(Updates with at least six homes damaged, city geologist quote)
LA JOLLA, Calif Oct 3 (Reuters) - At least six homes were damaged or destroyed on Wednesday in a landslide that toppled power poles and left a 50-yard (metre) long sinkhole in the scenic southern California town of La Jolla.
No injuries were reported but dozens of residents were evacuated from the area of million dollar plus homes in unstable mountains overlooking the Pacific Ocean.
The sliding section of hillside, which has been prone to slippages for 40 years, measured about 48,000 square feet (4,500 sq m) when it came to rest after an hour.
"It is fairly well defined and localized. As far as the whole road or mountain going down, we don't have an indication of that," San Diego city geologist Rob Hawke told reporters.
Hawke said about six homes were damaged, with potential for more. Fire officials said about 24 homes in the beach town north of San Diego could be at risk.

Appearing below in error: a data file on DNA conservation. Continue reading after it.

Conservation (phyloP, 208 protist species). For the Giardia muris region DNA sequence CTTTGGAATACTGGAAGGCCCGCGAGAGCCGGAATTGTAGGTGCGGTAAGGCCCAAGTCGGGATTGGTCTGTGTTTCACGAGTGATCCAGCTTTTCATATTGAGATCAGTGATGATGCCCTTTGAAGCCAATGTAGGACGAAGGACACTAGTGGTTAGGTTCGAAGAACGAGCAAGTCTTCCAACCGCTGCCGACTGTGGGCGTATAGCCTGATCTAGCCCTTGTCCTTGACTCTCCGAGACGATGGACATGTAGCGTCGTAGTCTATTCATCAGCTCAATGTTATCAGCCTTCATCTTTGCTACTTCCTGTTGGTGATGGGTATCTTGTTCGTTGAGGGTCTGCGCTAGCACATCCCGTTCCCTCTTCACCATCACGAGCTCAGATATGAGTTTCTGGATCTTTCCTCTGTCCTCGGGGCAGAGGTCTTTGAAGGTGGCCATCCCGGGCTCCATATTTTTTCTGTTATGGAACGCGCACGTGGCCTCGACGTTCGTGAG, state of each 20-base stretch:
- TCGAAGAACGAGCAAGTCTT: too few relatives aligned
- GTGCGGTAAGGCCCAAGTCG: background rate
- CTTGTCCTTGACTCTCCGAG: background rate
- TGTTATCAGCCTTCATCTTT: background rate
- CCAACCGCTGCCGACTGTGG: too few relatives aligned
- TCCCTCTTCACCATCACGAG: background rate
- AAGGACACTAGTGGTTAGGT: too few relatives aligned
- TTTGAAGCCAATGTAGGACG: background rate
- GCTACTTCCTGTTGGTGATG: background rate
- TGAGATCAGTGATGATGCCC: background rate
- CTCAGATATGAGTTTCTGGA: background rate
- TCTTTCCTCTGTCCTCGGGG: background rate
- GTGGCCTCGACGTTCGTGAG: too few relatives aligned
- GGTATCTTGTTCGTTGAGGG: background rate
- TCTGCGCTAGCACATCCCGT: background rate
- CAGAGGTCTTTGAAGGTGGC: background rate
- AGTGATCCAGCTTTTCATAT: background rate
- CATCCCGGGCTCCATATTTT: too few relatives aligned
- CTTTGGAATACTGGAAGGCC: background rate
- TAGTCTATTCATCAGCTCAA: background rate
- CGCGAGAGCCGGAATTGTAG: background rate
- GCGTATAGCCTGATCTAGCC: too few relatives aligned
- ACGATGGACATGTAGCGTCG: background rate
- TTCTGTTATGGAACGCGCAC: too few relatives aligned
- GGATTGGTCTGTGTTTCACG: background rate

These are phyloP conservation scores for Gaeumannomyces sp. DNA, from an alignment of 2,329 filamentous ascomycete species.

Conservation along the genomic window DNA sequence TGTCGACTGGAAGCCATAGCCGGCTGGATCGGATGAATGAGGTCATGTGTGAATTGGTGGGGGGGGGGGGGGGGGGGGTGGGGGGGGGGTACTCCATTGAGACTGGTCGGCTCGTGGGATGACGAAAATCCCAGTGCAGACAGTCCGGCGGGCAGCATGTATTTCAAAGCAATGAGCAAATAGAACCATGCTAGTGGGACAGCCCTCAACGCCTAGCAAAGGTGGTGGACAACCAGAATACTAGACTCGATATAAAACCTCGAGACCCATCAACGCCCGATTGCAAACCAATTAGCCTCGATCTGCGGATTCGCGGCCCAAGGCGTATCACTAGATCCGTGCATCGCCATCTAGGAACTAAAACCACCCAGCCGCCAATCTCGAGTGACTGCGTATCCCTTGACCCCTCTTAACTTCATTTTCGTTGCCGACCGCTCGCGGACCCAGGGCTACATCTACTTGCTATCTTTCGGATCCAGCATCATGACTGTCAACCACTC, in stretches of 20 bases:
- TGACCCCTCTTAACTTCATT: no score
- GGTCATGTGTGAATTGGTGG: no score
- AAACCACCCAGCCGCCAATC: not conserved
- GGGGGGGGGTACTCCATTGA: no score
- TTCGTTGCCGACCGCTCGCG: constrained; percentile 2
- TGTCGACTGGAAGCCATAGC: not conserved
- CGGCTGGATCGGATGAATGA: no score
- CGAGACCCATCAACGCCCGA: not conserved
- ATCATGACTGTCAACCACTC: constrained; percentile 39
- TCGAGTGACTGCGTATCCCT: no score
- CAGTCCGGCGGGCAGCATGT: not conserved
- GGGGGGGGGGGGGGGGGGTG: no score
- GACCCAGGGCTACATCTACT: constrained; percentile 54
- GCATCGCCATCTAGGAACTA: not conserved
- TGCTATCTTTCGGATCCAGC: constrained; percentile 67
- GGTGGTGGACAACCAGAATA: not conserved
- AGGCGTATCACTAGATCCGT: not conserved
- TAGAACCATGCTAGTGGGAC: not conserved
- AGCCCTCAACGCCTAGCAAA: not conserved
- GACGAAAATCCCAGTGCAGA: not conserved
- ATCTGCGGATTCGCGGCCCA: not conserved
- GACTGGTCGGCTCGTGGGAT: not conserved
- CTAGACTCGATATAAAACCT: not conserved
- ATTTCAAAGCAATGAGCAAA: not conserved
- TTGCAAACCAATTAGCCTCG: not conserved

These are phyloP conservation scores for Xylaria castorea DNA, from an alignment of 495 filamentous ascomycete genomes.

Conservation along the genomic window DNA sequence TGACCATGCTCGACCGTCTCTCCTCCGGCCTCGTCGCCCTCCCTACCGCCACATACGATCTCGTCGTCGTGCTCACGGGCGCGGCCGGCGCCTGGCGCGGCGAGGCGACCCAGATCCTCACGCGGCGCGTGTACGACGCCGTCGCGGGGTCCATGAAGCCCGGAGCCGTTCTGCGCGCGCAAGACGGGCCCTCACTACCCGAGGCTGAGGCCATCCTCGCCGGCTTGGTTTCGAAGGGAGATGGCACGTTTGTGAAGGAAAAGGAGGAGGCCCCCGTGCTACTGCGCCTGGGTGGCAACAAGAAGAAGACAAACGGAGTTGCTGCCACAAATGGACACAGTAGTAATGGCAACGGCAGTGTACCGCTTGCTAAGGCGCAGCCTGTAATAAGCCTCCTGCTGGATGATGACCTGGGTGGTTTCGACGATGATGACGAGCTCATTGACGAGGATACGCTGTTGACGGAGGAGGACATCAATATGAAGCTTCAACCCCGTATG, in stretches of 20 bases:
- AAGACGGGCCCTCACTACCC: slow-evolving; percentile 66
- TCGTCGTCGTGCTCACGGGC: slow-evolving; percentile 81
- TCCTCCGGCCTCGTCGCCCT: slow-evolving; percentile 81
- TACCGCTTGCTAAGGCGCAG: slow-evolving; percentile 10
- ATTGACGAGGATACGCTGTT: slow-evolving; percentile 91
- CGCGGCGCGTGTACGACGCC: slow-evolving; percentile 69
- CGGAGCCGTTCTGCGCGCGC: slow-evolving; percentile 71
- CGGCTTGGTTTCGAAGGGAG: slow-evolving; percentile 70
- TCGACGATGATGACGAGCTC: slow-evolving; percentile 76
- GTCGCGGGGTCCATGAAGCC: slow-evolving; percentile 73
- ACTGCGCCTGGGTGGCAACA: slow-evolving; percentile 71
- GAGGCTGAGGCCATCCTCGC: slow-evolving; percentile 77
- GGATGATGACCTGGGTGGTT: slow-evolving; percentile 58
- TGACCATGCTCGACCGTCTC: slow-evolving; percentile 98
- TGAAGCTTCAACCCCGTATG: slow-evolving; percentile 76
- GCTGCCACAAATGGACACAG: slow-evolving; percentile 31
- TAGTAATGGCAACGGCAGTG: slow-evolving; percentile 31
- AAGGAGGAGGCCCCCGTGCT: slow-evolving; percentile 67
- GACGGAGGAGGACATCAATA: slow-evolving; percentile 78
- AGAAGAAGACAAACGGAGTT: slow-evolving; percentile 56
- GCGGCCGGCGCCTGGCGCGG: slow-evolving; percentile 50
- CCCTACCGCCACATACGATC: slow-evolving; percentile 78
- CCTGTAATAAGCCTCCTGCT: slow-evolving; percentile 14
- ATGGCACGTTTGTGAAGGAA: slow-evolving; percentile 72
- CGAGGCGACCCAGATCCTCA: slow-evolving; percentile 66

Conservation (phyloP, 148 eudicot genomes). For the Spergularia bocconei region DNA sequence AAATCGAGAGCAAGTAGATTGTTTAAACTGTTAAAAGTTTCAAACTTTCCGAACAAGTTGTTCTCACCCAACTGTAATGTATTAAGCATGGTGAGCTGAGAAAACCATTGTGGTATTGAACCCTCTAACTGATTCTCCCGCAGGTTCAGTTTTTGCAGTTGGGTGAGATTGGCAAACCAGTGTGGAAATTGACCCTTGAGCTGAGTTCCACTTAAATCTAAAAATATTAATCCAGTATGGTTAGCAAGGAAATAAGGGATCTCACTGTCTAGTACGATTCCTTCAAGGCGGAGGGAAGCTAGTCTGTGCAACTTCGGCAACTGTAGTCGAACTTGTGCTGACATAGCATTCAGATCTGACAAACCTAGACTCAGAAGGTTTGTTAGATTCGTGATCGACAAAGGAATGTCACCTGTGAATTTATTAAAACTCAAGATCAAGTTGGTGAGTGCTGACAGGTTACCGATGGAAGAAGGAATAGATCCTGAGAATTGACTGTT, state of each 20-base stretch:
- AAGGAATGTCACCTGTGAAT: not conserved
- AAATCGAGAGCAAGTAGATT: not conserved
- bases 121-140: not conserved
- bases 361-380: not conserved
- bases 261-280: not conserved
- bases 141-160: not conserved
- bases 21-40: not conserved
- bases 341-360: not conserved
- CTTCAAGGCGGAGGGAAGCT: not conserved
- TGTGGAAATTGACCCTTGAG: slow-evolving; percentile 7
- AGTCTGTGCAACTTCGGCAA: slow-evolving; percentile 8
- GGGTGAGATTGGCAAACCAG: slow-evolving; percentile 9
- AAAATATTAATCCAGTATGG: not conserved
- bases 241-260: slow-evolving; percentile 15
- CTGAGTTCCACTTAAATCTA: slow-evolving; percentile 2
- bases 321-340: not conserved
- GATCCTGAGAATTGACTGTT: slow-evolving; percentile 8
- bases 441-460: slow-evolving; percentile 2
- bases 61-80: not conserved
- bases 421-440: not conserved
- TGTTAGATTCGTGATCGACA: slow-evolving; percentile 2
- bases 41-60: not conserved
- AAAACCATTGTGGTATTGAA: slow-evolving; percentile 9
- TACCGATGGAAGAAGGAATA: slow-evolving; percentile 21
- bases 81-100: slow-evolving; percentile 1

"We do not believe there is an immediate threat to residents," San Diego city attorney Michael Aguirre told reporters.
As the land shifted, resident Ross Clark wrote on a newsblog on the San Diego Union Tribune newspaper Web site that he was "looking at the mountain going into my pool and the neighbor's house. ... I heard the fence starting to crack. I heard a tree coming down. We grabbed the dogs and ran."
The area has a history of land slippages going back to the 1960s. New street cracks and waterline breaks were noted in July and August, and engineers had warned residents this week that the hillside was again unstable.
Weather was not thought to be a factor in the landslide. Southern California is experiencing a drought with record low rainfall over the past year.